During E3 last month, we had a chance to speak with the director of The Legend of Zelda: Tri-Force Heroes, Hiromasa Shikata. Shikata most recently directed the critically acclaimed The Legend of Zelda: A Link Between Worlds. He has been involved with the Zelda series since Ocarina of Time, and hasn't strayed far from Nintendo's venerated franchise during his time with the company.
We spoke with Shikata about where Tri-Force heroes takes place in the Zelda timeline (though he didn't have much to offer), how Four Swords factored into the game's development, and about his history with the Zelda series focusing on Ocarina of time.
Where does Triforce Heroes take place in the Zelda timeline?
That’s a tough question. The Zelda timeline is quite complicated if you look at the history of Zelda I think you can see there are three branches. I can’t really designate which one of those branches we’re looking at, but as far as the design itself, it really is Link Between Worlds. But it’s not – as far as a timeframe – before or after. We haven’t really settled on or said that.
Does it take place in the same universe or world as A Link Between Worlds?
Again, with the history of Zelda we have these three parallel worlds. I can’t say which one it’s in at this point.
It seems like Four Swords is the main inspiration for Triforce Heroes.
There are points where you could definitely say that, but there are other points where, no, it’s not at all. We have the overall producer of the Zelda series, Mr. Eiji Aonuma, with four swords of course he incorporated multiplayer gameplay elements, but if you go back, his first title, Marvelous, also had multiplayer.
As for myself, I was the lead game designer on The Legend of Zelda: Spirit Tracks, and within that game we had the phantom Link element where you switched back and forth between controlling the phantom and Link and I was always interested in that type of gameplay, but not with a person switching between two, but with two people.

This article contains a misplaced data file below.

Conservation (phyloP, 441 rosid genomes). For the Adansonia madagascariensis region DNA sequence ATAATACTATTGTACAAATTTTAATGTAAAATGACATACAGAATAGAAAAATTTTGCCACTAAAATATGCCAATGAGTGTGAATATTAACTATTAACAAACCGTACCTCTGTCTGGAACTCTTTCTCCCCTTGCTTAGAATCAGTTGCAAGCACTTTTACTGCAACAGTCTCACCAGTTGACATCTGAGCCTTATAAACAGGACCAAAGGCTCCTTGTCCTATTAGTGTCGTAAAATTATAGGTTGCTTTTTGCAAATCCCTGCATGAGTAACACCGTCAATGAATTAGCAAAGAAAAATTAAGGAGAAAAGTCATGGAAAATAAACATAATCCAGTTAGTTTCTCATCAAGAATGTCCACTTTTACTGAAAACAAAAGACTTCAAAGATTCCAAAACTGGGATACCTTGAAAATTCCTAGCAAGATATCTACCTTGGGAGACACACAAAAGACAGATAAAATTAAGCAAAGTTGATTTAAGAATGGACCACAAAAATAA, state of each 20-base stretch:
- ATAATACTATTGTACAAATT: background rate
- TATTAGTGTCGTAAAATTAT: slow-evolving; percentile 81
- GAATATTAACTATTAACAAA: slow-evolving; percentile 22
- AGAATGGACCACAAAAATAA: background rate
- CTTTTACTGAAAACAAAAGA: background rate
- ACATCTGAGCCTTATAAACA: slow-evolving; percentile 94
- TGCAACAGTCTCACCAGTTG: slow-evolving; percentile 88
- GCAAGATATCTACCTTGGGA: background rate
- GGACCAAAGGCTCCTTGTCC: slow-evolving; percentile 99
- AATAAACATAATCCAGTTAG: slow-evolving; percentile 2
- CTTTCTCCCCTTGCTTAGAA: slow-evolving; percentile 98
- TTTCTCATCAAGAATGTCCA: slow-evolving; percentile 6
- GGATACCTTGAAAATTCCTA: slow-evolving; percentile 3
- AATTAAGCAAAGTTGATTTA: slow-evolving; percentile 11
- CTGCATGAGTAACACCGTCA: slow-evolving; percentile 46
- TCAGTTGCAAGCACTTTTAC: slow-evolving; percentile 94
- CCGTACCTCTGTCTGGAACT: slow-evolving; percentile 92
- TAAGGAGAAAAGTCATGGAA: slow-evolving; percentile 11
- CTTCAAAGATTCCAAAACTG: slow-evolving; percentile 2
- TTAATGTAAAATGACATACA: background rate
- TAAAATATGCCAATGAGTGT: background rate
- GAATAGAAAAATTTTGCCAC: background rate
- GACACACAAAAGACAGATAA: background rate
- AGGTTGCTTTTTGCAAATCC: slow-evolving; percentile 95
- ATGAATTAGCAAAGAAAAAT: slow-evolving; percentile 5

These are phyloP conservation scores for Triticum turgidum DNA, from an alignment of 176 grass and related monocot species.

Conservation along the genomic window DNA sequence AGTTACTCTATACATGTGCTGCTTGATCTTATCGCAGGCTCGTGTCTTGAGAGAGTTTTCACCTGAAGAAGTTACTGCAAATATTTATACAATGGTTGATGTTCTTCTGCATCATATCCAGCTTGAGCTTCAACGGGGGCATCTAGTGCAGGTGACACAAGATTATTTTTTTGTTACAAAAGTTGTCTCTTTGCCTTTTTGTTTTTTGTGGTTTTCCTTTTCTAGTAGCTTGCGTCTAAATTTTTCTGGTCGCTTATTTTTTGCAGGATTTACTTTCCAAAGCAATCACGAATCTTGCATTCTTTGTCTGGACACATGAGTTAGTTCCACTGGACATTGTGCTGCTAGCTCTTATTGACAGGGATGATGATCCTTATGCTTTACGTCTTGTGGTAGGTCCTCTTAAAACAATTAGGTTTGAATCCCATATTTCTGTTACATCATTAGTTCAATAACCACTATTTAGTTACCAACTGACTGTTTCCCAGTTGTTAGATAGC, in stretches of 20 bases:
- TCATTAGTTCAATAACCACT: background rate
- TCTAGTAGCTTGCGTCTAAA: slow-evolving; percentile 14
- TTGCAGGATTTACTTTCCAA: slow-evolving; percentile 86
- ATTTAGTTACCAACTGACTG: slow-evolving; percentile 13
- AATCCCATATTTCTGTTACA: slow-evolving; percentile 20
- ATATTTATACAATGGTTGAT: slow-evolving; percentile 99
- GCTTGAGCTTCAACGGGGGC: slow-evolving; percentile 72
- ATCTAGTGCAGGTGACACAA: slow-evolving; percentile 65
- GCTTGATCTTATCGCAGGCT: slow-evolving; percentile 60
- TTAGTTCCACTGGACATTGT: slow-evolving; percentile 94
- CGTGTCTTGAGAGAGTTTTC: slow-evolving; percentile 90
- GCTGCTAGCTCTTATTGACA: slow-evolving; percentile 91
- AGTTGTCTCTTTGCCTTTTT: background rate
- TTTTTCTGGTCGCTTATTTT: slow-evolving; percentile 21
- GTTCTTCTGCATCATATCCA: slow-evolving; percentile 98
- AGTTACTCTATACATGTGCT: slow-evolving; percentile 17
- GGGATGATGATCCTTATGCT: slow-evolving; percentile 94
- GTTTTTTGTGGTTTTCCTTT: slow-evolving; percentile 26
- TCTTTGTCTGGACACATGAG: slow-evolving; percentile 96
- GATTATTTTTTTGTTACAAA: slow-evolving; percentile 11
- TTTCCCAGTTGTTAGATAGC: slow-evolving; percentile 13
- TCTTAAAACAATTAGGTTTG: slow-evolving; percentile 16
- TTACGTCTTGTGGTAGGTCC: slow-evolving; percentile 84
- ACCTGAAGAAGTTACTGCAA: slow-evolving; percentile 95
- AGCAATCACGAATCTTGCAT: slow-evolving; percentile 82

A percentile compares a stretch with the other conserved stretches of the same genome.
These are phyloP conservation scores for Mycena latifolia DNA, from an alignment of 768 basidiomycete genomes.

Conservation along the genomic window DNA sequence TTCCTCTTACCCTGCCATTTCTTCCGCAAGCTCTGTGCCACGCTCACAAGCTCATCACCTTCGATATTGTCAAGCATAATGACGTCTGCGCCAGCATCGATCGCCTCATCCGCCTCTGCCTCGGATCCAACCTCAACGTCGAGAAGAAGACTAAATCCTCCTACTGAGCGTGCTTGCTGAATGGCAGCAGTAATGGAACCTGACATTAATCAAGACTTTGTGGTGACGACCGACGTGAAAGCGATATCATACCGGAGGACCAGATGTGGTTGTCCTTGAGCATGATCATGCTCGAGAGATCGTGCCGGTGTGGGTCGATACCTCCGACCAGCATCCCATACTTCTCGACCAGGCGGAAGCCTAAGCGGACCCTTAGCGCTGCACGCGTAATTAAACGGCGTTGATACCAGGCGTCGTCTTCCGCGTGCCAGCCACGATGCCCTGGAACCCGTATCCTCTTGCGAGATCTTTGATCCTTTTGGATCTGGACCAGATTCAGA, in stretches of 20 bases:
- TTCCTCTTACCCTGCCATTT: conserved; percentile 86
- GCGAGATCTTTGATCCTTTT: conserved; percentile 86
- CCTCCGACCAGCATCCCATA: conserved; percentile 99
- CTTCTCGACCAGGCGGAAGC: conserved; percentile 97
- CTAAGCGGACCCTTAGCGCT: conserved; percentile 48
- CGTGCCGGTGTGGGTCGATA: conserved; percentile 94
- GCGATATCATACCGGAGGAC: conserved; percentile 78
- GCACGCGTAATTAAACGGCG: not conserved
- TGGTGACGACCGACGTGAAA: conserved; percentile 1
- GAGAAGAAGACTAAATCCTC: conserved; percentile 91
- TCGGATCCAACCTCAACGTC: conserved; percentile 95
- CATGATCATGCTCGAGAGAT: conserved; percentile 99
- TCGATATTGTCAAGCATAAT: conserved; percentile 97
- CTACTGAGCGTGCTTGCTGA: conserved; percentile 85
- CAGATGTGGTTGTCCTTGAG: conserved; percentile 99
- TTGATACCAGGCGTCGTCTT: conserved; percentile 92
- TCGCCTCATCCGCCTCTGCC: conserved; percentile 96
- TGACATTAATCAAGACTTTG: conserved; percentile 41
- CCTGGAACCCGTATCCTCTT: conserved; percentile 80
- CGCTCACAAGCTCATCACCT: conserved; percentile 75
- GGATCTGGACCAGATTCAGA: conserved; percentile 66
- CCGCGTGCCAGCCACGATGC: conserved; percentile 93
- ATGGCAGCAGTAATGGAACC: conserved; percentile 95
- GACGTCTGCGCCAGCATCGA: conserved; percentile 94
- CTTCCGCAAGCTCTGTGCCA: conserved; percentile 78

So, I didn’t come up with the idea or suggest the idea for Tri-Force Heroes because I wanted to do a sequel to Four Swords.
Why three and not four players? Is it just the magic number? Or is it just thematic for Zelda’s triforce?
Mr. Aonuma of course had Four Swords, and I had Spirit Tracks which had two players – so I just went with the one right in the middle. (laughs) That’s a joke actually.
I really wanted to adopt and use the camera we had in A Link Between Worlds because it worked so well with the 3D feature of the 3DS. Because of the way that camera works, and because we wanted to incorporate an element of height within the gameplay, we thought, “What’s one way we can take advantage of the fact that you can see that depth?” And so the idea came about of stacking things. Of course, when we’re talking about stacking things, we’re talking about having the characters stand on each other’s shoulders. We played around with the idea of four players, but to be honest, it just seemed too high. It was a little difficult to see and it just didn’t really quite get what we were going at, so we reduced it down to three.
There was a huge hurdle of accessibility when it came to Four Swords – getting people together with all the right hardware, etc. Did you keep this in mind when developing Tri-Force Heroes?
Not really, we just thought, “We want to do a multiplayer game. What’s the best approach?” It wasn’t like a, “Hey, this was a problem then. Let’s make sure we don’t repeat it.” We had a fresh start.
Is there a narrative to the game?
I can give you a brief overview. The story takes place in a world that is not Hyrule, but in a kingdom that is fashion-obsessed. In that kingdom, an event happens. The event involving the princess of the kingdom…
Is her name Zelda?
No. The king, of course, wants to solve this problem – to circumvent this happening – so he makes a general call out to the kingdom for heroes to assemble. Who answers the call? Link. And that’s the beginning of your adventure.
For details on the limitation of multiplayer, head to page two.